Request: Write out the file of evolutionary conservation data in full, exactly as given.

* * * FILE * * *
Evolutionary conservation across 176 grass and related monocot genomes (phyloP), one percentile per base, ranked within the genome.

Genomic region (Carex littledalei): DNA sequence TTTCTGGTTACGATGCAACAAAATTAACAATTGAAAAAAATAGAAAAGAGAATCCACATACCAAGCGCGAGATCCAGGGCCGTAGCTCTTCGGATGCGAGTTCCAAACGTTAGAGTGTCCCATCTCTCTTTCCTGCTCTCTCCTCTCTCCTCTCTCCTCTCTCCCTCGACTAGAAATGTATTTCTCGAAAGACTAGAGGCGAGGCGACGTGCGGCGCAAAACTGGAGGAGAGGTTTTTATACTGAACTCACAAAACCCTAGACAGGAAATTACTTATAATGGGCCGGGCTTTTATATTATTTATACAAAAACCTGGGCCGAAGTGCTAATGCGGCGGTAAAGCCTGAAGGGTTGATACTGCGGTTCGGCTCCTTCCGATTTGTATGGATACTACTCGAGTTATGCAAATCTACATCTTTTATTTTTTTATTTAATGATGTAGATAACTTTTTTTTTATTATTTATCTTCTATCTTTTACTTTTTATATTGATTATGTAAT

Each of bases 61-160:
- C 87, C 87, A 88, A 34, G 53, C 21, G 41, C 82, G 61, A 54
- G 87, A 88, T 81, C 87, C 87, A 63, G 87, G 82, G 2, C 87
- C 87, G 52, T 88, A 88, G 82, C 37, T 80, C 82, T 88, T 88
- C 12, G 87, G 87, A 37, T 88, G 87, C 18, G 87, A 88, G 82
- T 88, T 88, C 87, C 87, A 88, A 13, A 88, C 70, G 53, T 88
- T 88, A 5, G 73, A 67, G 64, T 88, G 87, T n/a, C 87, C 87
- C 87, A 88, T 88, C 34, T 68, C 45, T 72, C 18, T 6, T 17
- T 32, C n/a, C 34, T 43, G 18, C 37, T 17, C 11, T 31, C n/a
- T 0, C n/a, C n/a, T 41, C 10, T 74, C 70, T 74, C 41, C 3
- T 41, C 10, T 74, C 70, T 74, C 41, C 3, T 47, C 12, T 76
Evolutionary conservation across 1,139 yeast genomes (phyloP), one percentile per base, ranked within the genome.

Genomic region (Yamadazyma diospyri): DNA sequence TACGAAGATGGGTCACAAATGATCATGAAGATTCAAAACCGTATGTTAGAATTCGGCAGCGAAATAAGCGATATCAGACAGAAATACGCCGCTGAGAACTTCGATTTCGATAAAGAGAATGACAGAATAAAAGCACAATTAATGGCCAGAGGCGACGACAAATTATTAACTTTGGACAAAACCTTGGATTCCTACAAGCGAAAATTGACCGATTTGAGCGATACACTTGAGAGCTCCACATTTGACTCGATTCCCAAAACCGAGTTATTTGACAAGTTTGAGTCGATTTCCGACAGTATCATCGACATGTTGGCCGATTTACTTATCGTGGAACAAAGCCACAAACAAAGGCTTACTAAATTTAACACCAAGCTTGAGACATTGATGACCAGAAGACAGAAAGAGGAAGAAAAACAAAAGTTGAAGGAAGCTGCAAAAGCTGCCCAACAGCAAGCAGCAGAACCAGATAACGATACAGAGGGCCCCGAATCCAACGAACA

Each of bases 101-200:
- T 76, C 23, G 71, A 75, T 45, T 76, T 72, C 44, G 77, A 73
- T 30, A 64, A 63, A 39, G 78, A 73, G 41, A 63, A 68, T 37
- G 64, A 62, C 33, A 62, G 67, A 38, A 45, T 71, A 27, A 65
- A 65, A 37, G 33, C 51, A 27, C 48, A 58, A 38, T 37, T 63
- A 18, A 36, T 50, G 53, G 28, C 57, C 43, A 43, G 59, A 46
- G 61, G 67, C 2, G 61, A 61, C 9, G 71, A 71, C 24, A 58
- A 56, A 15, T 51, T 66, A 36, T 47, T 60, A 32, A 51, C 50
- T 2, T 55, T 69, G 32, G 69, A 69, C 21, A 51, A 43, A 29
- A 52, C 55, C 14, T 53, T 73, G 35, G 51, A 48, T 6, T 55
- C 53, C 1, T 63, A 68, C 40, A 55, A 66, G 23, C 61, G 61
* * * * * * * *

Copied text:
Evolutionary conservation across 176 grass and related monocot genomes (phyloP), one percentile per base, ranked within the genome.

Genomic region (Carex littledalei): DNA sequence TTTCTGGTTACGATGCAACAAAATTAACAATTGAAAAAAATAGAAAAGAGAATCCACATACCAAGCGCGAGATCCAGGGCCGTAGCTCTTCGGATGCGAGTTCCAAACGTTAGAGTGTCCCATCTCTCTTTCCTGCTCTCTCCTCTCTCCTCTCTCCTCTCTCCCTCGACTAGAAATGTATTTCTCGAAAGACTAGAGGCGAGGCGACGTGCGGCGCAAAACTGGAGGAGAGGTTTTTATACTGAACTCACAAAACCCTAGACAGGAAATTACTTATAATGGGCCGGGCTTTTATATTATTTATACAAAAACCTGGGCCGAAGTGCTAATGCGGCGGTAAAGCCTGAAGGGTTGATACTGCGGTTCGGCTCCTTCCGATTTGTATGGATACTACTCGAGTTATGCAAATCTACATCTTTTATTTTTTTATTTAATGATGTAGATAACTTTTTTTTTATTATTTATCTTCTATCTTTTACTTTTTATATTGATTATGTAAT

Each of bases 61-160:
- C 87, C 87, A 88, A 34, G 53, C 21, G 41, C 82, G 61, A 54
- G 87, A 88, T 81, C 87, C 87, A 63, G 87, G 82, G 2, C 87
- C 87, G 52, T 88, A 88, G 82, C 37, T 80, C 82, T 88, T 88
- C 12, G 87, G 87, A 37, T 88, G 87, C 18, G 87, A 88, G 82
- T 88, T 88, C 87, C 87, A 88, A 13, A 88, C 70, G 53, T 88
- T 88, A 5, G 73, A 67, G 64, T 88, G 87, T n/a, C 87, C 87
- C 87, A 88, T 88, C 34, T 68, C 45, T 72, C 18, T 6, T 17
- T 32, C n/a, C 34, T 43, G 18, C 37, T 17, C 11, T 31, C n/a
- T 0, C n/a, C n/a, T 41, C 10, T 74, C 70, T 74, C 41, C 3
- T 41, C 10, T 74, C 70, T 74, C 41, C 3, T 47, C 12, T 76
Evolutionary conservation across 1,139 yeast genomes (phyloP), one percentile per base, ranked within the genome.

Genomic region (Yamadazyma diospyri): DNA sequence TACGAAGATGGGTCACAAATGATCATGAAGATTCAAAACCGTATGTTAGAATTCGGCAGCGAAATAAGCGATATCAGACAGAAATACGCCGCTGAGAACTTCGATTTCGATAAAGAGAATGACAGAATAAAAGCACAATTAATGGCCAGAGGCGACGACAAATTATTAACTTTGGACAAAACCTTGGATTCCTACAAGCGAAAATTGACCGATTTGAGCGATACACTTGAGAGCTCCACATTTGACTCGATTCCCAAAACCGAGTTATTTGACAAGTTTGAGTCGATTTCCGACAGTATCATCGACATGTTGGCCGATTTACTTATCGTGGAACAAAGCCACAAACAAAGGCTTACTAAATTTAACACCAAGCTTGAGACATTGATGACCAGAAGACAGAAAGAGGAAGAAAAACAAAAGTTGAAGGAAGCTGCAAAAGCTGCCCAACAGCAAGCAGCAGAACCAGATAACGATACAGAGGGCCCCGAATCCAACGAACA

Each of bases 101-200:
- T 76, C 23, G 71, A 75, T 45, T 76, T 72, C 44, G 77, A 73
- T 30, A 64, A 63, A 39, G 78, A 73, G 41, A 63, A 68, T 37
- G 64, A 62, C 33, A 62, G 67, A 38, A 45, T 71, A 27, A 65
- A 65, A 37, G 33, C 51, A 27, C 48, A 58, A 38, T 37, T 63
- A 18, A 36, T 50, G 53, G 28, C 57, C 43, A 43, G 59, A 46
- G 61, G 67, C 2, G 61, A 61, C 9, G 71, A 71, C 24, A 58
- A 56, A 15, T 51, T 66, A 36, T 47, T 60, A 32, A 51, C 50
- T 2, T 55, T 69, G 32, G 69, A 69, C 21, A 51, A 43, A 29
- A 52, C 55, C 14, T 53, T 73, G 35, G 51, A 48, T 6, T 55
- C 53, C 1, T 63, A 68, C 40, A 55, A 66, G 23, C 61, G 61